Then the district brought in an appraiser. Mandy Sabbadini,  who valued the entire collection of 150 photos at                                                                          $1.6 million, and all hell broke loose.

"Where are the Warhols?" asked the ARC Vice President.  When told where they were being stored, she asked for them all to be returned, then locked them up in a vault in the business office.  The administration was finally paying attention, but the Warhols had just been sequestered.

                                                                                 "Free the Warhols!"

Soon after we got a new president, Pam Walker, who took control of the situation. She arranged a meeting of all the main players and mandated the schooll to find suitable, climate-controlled storage space for the entire ARC Permanent Art Collection.  She gave us enough funding for a safe and storage racks. Most importantly, she ordered the framed Warhols all to be rehung with security mounts.  Walker was only there as president for a few months (she was soon after appointed to the California Community Colleges Cancelor's Office by Governor Jerry Brown), but she did the most to ensure that ARC would value and protect the works.

                                                                                               Update to summer, 2016

In the summer of 2013 I received another letter from the Warhol Foundation in New York.  They decided to make another donation to all 181 colleges. This time the works were unsigned silkscreens, off-edition serigraphs from Warhol's many limited-edition runs.  We received five large pieces: An Annie Oakley, a Sitting Bull, two Hans Christian Andersens and a piece with champaigne glasses called "Committee 2000."

For the next two years we photographed them, framed them, researched them, and hung them in four different locations on campus.  In spring, 2016, all five silkscreens and 26 additional photos were exhibited at ARC's Kaneko Gallery.  Since the original donation, ARC has framed over 60 Warhols, had two exhibitions, and produced a catalog titled "Warhol's New York."  Today, you can walk around the college and guide yourself through a Warhol exhibition of your very own.​   -Ken Magri

M.A. in Art History from CSU Sacramento    -B.A. in Art from CSU Chico       -Attended California College of Arts and Crafts in Oakland

Ken taught at American River College, Cosumnes River College, National University,

Westland College, and California State Prison at Folsom

Ken's art and photographs have shown in galleries in Northern California and Germany. 

His articles have appeared in regional and national publications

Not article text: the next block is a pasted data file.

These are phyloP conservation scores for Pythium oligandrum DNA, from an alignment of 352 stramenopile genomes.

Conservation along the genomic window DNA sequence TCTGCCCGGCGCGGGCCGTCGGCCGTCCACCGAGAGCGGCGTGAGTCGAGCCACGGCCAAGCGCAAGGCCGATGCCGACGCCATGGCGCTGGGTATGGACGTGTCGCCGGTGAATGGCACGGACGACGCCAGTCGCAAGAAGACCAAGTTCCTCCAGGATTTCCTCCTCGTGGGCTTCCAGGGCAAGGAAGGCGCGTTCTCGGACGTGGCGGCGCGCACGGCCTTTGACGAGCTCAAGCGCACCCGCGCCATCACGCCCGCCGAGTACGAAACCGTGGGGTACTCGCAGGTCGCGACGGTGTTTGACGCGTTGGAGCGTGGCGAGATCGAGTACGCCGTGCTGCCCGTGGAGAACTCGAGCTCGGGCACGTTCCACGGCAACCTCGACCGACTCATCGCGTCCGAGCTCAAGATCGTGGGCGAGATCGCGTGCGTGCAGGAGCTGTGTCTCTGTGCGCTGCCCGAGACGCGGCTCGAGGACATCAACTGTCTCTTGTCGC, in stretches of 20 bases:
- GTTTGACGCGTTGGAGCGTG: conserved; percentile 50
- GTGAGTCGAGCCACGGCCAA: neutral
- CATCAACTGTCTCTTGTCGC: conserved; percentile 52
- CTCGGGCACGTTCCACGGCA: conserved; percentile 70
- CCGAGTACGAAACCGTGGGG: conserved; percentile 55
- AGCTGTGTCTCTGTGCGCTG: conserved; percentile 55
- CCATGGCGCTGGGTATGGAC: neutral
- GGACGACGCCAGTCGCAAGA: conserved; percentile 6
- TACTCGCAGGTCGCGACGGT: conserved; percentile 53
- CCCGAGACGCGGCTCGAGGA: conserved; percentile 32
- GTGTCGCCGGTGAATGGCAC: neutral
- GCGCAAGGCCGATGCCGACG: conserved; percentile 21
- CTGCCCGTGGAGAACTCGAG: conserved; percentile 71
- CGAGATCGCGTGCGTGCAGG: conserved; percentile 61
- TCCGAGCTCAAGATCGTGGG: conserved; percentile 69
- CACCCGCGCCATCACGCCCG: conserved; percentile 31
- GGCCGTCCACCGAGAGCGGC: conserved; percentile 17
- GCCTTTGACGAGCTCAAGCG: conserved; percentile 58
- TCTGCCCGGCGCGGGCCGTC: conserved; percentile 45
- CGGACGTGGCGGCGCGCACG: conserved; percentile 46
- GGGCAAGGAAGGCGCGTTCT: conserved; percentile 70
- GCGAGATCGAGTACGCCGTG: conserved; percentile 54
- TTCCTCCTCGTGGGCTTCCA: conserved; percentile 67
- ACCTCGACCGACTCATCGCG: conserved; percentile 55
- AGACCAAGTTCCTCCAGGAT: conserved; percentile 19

-Ken jumps boulders in the Sierras, rides Harleys,  collects memorabilia, and runs an unauthorized art gallery near Kyburz.

 More Andy Warhol photos and silkscreens from American River College.

"ARC Presents Warhol's New York" is a 2012 film by Jessicah Pratt that documents how Ken Magri, Kirsten Du Bray and David Viar finally secured a donation of 150 Andy Warhol photographs to American River College in 2011, and now prepare for their exhibition at the James Kaneko Gallery.

 -Art, Articles, Photography -           -Cannabis, Harley-Davidson, Sacramento- 

           Videos from YouTube:

Ken lives in Sacramento and currently writes for the Sacramento News and Review


2016                 "Recent Fridge Magnets" at the 35 Milestone Gallery, Kyburz
2006                 “Homeland Security”   street art works in London, Brussels and Amsterdam
1997                  “This Way to the Internet”   street art works in Amsterdam, Berlin, London, Prague, San Francisco, Vienna, and Zurich
1990                  American River College Gallery, Sacramento
1988                  Accurate Gallery, Sacramento
1985                  Zebra Gallery, Carmichael

2005           Sacramento City College, Sacramento

2004           Center for Contemporary Art, Sacramento
1999           Phoenix Hotel, San Francisco
1997           Gallery SoToDo, Sacramento and Berlin, Venice Bienalle, (unauthorized)
1996           Center for Contemporary Art, Sacramento
1994           Gallery SoToDo, Sacramento and Berlin, Nelson Gallery, Davis, KVIE Art Auction, Sacramento
1989           Gallery SoToDo, Sacramento, Fine Arts Center, Sacramento
1987           Amador County Open, (Best of Show), Gallery SoToDo, KVIE Art Auction, Sacramento

1983/84      Crocker Art Museum, Sacramento


 American River College,   Craig Lovell ,   Carol and Neil Alen,    Dawn Manning,   Retah Barnes,   David Marquis,   Gloria and Walter Burt,   Peter and David Marquis,  Teresa Fox-Magri,   

Jo Morvay , Susan Himsworth,   Dee Oldham,  Lauren Kloos,   Steve Peterson,   Sara Langworthy,   Mick Sheldon,   Josephine Liles,  Loralee Taylor,  Penny Hanscom ,  Karen Porier-Brode

2015                 “PostMODERN Extinction” at the Kaneko Gallery, Sacramento (with Mick Sheldon)
2012                 “Warhol’s New York” at the Kaneko Gallery, Sacramento (wrote "Warhol's New York" catalog)
2005                 “Fridge Magnet Show and Sale #2”, at American River College, Sacramento (a fundraiser for the Student Art Purchase Fund)

2004                 “Izzy’s Van Go  4”x6”  Invitational” Sacramento, (with Dan Samborski)                   
2000                 “International Mailart Exhibition and Exchange”, at Gallery SoToDo, Sacramento
1989                 “Intertnational Mailart Exhibition”, Village Gallery, New Delhi, India (with Kim Scott)

​    ​ Background

In "Receiving our Warhols" ARC Journalism student  Emily Rabasto filmed Ken Magri and Dan Bernick as they retrieved five Andy Warhol photos from the school's vault and hung them in the offices of the ARC Current newspaper. Filmed in March, 2015.

​  Contact:  ken.magri@yahoo.com

contact    Ken.Magri@yahoo.com


      How I got 155 Andy Warhol Originals  Donated to American River College

 by Ken Magri